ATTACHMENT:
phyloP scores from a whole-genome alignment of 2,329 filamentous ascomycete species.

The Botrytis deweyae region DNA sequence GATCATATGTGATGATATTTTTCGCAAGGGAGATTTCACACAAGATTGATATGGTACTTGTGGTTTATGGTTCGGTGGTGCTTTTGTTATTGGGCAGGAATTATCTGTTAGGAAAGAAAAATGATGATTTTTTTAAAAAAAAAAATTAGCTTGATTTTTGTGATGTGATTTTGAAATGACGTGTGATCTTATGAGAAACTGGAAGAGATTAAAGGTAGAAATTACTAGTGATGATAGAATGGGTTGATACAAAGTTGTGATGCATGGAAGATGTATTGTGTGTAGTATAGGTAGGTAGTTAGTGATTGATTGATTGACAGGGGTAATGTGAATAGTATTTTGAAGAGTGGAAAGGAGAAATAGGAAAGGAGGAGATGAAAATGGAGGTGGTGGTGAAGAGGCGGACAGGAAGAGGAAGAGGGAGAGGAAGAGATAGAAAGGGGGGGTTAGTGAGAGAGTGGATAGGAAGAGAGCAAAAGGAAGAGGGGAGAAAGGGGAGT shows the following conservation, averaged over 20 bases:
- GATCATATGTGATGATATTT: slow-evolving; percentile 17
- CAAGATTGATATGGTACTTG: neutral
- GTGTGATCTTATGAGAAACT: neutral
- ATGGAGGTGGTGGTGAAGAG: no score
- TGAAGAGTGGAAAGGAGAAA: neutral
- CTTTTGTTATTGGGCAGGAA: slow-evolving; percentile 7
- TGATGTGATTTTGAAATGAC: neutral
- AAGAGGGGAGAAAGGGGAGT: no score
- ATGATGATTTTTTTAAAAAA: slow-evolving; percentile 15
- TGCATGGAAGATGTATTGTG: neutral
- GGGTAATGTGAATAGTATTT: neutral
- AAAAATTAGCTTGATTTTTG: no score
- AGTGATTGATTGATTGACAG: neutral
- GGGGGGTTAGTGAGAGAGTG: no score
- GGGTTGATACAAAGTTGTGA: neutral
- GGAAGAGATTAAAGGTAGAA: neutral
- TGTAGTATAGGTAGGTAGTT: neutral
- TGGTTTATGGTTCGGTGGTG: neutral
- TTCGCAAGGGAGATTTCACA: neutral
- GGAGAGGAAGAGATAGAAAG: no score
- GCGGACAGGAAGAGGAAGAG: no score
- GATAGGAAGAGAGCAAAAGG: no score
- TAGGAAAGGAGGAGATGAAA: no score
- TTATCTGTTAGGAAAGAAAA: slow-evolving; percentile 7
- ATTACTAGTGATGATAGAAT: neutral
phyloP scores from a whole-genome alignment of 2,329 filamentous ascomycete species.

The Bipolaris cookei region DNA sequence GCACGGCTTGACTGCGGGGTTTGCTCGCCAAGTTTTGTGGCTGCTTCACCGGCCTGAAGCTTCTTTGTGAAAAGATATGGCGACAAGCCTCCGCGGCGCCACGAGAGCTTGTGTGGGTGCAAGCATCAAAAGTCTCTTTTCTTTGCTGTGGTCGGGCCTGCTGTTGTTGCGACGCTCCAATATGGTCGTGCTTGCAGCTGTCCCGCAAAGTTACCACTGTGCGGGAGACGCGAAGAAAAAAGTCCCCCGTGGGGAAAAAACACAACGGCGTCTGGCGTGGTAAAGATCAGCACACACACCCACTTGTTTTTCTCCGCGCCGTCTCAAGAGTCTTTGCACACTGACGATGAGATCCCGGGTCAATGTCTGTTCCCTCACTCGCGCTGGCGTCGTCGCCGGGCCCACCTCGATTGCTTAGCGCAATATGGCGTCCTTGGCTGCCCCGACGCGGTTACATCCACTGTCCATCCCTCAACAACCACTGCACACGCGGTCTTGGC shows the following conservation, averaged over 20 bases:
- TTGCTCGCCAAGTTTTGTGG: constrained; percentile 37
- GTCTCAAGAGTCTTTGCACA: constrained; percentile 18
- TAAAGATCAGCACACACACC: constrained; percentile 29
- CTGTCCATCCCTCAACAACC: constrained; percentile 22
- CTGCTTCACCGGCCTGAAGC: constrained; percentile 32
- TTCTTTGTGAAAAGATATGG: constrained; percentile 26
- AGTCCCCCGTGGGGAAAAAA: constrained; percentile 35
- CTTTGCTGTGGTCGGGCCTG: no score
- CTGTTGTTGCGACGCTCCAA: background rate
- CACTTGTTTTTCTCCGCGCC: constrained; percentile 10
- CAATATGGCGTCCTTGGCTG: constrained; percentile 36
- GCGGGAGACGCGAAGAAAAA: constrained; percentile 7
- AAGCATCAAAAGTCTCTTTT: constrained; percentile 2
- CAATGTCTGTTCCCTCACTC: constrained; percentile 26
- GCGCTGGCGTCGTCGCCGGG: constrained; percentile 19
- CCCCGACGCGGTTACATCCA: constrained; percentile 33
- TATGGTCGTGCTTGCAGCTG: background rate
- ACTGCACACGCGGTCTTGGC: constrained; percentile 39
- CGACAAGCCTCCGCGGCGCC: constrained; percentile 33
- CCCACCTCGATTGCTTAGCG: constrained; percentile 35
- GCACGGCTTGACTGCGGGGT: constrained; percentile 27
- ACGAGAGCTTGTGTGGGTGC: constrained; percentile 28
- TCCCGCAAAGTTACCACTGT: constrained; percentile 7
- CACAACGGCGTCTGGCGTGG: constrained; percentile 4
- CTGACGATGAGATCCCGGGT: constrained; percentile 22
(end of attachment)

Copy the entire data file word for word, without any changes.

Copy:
phyloP scores from a whole-genome alignment of 2,329 filamentous ascomycete species.

The Botrytis deweyae region DNA sequence GATCATATGTGATGATATTTTTCGCAAGGGAGATTTCACACAAGATTGATATGGTACTTGTGGTTTATGGTTCGGTGGTGCTTTTGTTATTGGGCAGGAATTATCTGTTAGGAAAGAAAAATGATGATTTTTTTAAAAAAAAAAATTAGCTTGATTTTTGTGATGTGATTTTGAAATGACGTGTGATCTTATGAGAAACTGGAAGAGATTAAAGGTAGAAATTACTAGTGATGATAGAATGGGTTGATACAAAGTTGTGATGCATGGAAGATGTATTGTGTGTAGTATAGGTAGGTAGTTAGTGATTGATTGATTGACAGGGGTAATGTGAATAGTATTTTGAAGAGTGGAAAGGAGAAATAGGAAAGGAGGAGATGAAAATGGAGGTGGTGGTGAAGAGGCGGACAGGAAGAGGAAGAGGGAGAGGAAGAGATAGAAAGGGGGGGTTAGTGAGAGAGTGGATAGGAAGAGAGCAAAAGGAAGAGGGGAGAAAGGGGAGT shows the following conservation, averaged over 20 bases:
- GATCATATGTGATGATATTT: slow-evolving; percentile 17
- CAAGATTGATATGGTACTTG: neutral
- GTGTGATCTTATGAGAAACT: neutral
- ATGGAGGTGGTGGTGAAGAG: no score
- TGAAGAGTGGAAAGGAGAAA: neutral
- CTTTTGTTATTGGGCAGGAA: slow-evolving; percentile 7
- TGATGTGATTTTGAAATGAC: neutral
- AAGAGGGGAGAAAGGGGAGT: no score
- ATGATGATTTTTTTAAAAAA: slow-evolving; percentile 15
- TGCATGGAAGATGTATTGTG: neutral
- GGGTAATGTGAATAGTATTT: neutral
- AAAAATTAGCTTGATTTTTG: no score
- AGTGATTGATTGATTGACAG: neutral
- GGGGGGTTAGTGAGAGAGTG: no score
- GGGTTGATACAAAGTTGTGA: neutral
- GGAAGAGATTAAAGGTAGAA: neutral
- TGTAGTATAGGTAGGTAGTT: neutral
- TGGTTTATGGTTCGGTGGTG: neutral
- TTCGCAAGGGAGATTTCACA: neutral
- GGAGAGGAAGAGATAGAAAG: no score
- GCGGACAGGAAGAGGAAGAG: no score
- GATAGGAAGAGAGCAAAAGG: no score
- TAGGAAAGGAGGAGATGAAA: no score
- TTATCTGTTAGGAAAGAAAA: slow-evolving; percentile 7
- ATTACTAGTGATGATAGAAT: neutral
phyloP scores from a whole-genome alignment of 2,329 filamentous ascomycete species.

The Bipolaris cookei region DNA sequence GCACGGCTTGACTGCGGGGTTTGCTCGCCAAGTTTTGTGGCTGCTTCACCGGCCTGAAGCTTCTTTGTGAAAAGATATGGCGACAAGCCTCCGCGGCGCCACGAGAGCTTGTGTGGGTGCAAGCATCAAAAGTCTCTTTTCTTTGCTGTGGTCGGGCCTGCTGTTGTTGCGACGCTCCAATATGGTCGTGCTTGCAGCTGTCCCGCAAAGTTACCACTGTGCGGGAGACGCGAAGAAAAAAGTCCCCCGTGGGGAAAAAACACAACGGCGTCTGGCGTGGTAAAGATCAGCACACACACCCACTTGTTTTTCTCCGCGCCGTCTCAAGAGTCTTTGCACACTGACGATGAGATCCCGGGTCAATGTCTGTTCCCTCACTCGCGCTGGCGTCGTCGCCGGGCCCACCTCGATTGCTTAGCGCAATATGGCGTCCTTGGCTGCCCCGACGCGGTTACATCCACTGTCCATCCCTCAACAACCACTGCACACGCGGTCTTGGC shows the following conservation, averaged over 20 bases:
- TTGCTCGCCAAGTTTTGTGG: constrained; percentile 37
- GTCTCAAGAGTCTTTGCACA: constrained; percentile 18
- TAAAGATCAGCACACACACC: constrained; percentile 29
- CTGTCCATCCCTCAACAACC: constrained; percentile 22
- CTGCTTCACCGGCCTGAAGC: constrained; percentile 32
- TTCTTTGTGAAAAGATATGG: constrained; percentile 26
- AGTCCCCCGTGGGGAAAAAA: constrained; percentile 35
- CTTTGCTGTGGTCGGGCCTG: no score
- CTGTTGTTGCGACGCTCCAA: background rate
- CACTTGTTTTTCTCCGCGCC: constrained; percentile 10
- CAATATGGCGTCCTTGGCTG: constrained; percentile 36
- GCGGGAGACGCGAAGAAAAA: constrained; percentile 7
- AAGCATCAAAAGTCTCTTTT: constrained; percentile 2
- CAATGTCTGTTCCCTCACTC: constrained; percentile 26
- GCGCTGGCGTCGTCGCCGGG: constrained; percentile 19
- CCCCGACGCGGTTACATCCA: constrained; percentile 33
- TATGGTCGTGCTTGCAGCTG: background rate
- ACTGCACACGCGGTCTTGGC: constrained; percentile 39
- CGACAAGCCTCCGCGGCGCC: constrained; percentile 33
- CCCACCTCGATTGCTTAGCG: constrained; percentile 35
- GCACGGCTTGACTGCGGGGT: constrained; percentile 27
- ACGAGAGCTTGTGTGGGTGC: constrained; percentile 28
- TCCCGCAAAGTTACCACTGT: constrained; percentile 7
- CACAACGGCGTCTGGCGTGG: constrained; percentile 4
- CTGACGATGAGATCCCGGGT: constrained; percentile 22